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Normally functioning kidneys remove waste products from the blood, while ensuring important substances such as albumin stay in the blood.
Albumin is required in the body to help prevent water leaking from the blood into other tissues. When kidneys become damaged, they may start to leak albumin from the blood into the urine.
An excess level of albumin in the urine is referred to as albuminuria. When a person has a slightly increased level of urine albumin (30 to 300mg albumin per 24 hours), the term “microalbuminuria” is used. When the level is more than 300mg of albumin per 24 hours, it is termed as “macroalbuminuria”.
Persistent albuminuria indicates that the kidney is malfunctioning. Persistent albuminuria is confirmed when a person’s urine tests positive for albumin over a period of several weeks. This is one of the first signs of diabetic kidney disease.
Other conditions that can cause albuminuria include hypertension, kidney damage from nephrotic syndrome, congestive heart failure, and the metabolic syndrome.
Around eight percent of adults have microalbuminuria and one percent have macroalbuminuria.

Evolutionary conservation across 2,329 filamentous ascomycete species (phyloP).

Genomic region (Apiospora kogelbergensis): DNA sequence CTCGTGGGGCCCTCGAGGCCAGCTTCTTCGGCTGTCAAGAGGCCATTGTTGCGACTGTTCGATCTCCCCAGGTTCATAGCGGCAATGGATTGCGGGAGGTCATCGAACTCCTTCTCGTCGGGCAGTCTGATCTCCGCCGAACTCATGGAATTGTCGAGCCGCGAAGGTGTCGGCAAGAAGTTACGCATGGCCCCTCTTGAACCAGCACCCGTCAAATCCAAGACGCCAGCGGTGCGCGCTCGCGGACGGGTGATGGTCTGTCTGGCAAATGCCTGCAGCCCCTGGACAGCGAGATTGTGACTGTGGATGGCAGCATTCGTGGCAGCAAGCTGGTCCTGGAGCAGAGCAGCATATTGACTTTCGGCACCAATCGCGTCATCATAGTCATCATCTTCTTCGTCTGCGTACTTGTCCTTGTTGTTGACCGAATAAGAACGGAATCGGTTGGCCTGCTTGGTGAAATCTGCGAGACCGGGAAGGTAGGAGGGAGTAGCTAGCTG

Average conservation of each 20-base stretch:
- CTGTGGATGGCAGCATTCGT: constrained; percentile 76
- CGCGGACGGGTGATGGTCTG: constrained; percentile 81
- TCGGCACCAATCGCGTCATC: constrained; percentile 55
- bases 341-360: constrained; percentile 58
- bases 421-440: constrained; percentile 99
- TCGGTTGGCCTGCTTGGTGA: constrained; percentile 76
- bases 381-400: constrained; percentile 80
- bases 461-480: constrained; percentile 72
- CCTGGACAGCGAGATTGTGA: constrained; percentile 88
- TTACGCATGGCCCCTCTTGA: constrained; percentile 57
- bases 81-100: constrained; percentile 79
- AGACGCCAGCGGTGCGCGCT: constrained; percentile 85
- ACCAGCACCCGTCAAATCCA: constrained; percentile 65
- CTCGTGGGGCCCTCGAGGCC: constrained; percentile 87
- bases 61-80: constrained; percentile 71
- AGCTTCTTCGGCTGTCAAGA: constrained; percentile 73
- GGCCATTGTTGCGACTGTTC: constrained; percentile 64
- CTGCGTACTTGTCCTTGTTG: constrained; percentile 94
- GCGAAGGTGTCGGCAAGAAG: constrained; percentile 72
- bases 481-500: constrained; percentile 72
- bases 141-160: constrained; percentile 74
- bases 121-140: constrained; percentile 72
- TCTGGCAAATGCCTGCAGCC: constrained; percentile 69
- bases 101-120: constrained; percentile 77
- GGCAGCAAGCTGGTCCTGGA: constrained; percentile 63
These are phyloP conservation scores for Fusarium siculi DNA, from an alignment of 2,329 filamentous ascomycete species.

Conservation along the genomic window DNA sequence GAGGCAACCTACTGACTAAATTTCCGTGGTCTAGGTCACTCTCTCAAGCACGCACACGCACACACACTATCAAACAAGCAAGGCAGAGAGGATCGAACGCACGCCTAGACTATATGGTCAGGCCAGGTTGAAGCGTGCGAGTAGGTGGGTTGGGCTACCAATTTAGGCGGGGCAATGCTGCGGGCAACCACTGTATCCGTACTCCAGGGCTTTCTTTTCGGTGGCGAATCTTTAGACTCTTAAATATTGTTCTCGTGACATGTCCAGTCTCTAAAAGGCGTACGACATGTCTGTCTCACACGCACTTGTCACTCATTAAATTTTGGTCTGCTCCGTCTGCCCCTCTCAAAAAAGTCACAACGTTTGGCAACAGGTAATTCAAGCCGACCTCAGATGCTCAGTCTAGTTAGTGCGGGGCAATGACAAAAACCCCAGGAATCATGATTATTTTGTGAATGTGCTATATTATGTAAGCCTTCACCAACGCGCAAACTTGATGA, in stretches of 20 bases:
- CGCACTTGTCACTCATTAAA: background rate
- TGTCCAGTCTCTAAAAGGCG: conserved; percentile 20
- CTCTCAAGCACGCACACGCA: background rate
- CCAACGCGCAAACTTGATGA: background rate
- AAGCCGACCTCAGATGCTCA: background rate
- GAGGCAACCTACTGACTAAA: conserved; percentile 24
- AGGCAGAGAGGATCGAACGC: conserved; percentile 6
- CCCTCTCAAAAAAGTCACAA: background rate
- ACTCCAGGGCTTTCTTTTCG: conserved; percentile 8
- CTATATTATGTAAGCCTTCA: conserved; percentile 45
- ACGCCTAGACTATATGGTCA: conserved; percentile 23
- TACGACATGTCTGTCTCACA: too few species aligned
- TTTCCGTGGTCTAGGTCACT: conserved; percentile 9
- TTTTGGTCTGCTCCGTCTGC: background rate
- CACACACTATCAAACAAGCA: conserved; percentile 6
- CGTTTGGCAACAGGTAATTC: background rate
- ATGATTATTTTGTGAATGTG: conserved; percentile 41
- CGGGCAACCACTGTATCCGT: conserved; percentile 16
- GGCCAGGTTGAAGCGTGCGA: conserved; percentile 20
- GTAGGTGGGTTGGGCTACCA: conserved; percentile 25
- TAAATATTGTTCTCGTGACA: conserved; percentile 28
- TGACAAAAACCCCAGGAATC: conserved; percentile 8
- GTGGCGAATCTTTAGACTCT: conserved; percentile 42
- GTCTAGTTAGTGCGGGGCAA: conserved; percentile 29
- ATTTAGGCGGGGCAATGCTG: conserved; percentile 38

Among people with diabetes, the incidence of albuminuria is one in three and for those with hypertension, it is one in seven. It also affects one in every six people older than 60 years.
Albuminuria can be tested in a random sample of urine using different methods. The protein can be quickly detected using dipstick testing, which involves dipping a strip of paper into a urine sample.
If the dipstick test is negative, a more accurate test may be performed which measures the ratio of albumin to creatinine present in blood.
This test is found to give precise results when a random early morning urine sample is used, but sometimes a sample collected over a 24 hour period is used.
When a random single urine sample is used, a positive result is indicated by more than 30mg of albumin per gram of creatinine, while for a 24- hour collection, about 30 to 300mg of albumin indicates albuminuria.
Anyone who has type 1 or type 2 diabetes and is aged between 12 and 70 years should have their urine checked for the presence of albumin every year.
It is recommended that individuals with risk factors for chronic kidney disease such as hypertension or a family history of kidney failure are also regularly tested for albuminuria.
A positive result should be confirmed using a second test.
Kidney disease is a serious condition, where the filtering structures in the kidney, referred to as glomeruli, become so scarred that they can no longer effectively filter the blood.
Over time, kidney failure may develop, in which case, dialysis or even a kidney transplant may be required for a person to survive.
As well as kidney disease, a positive test for albuminuria suggests an increased risk for heart disease among individuals with or without diabetes or another long-term illness.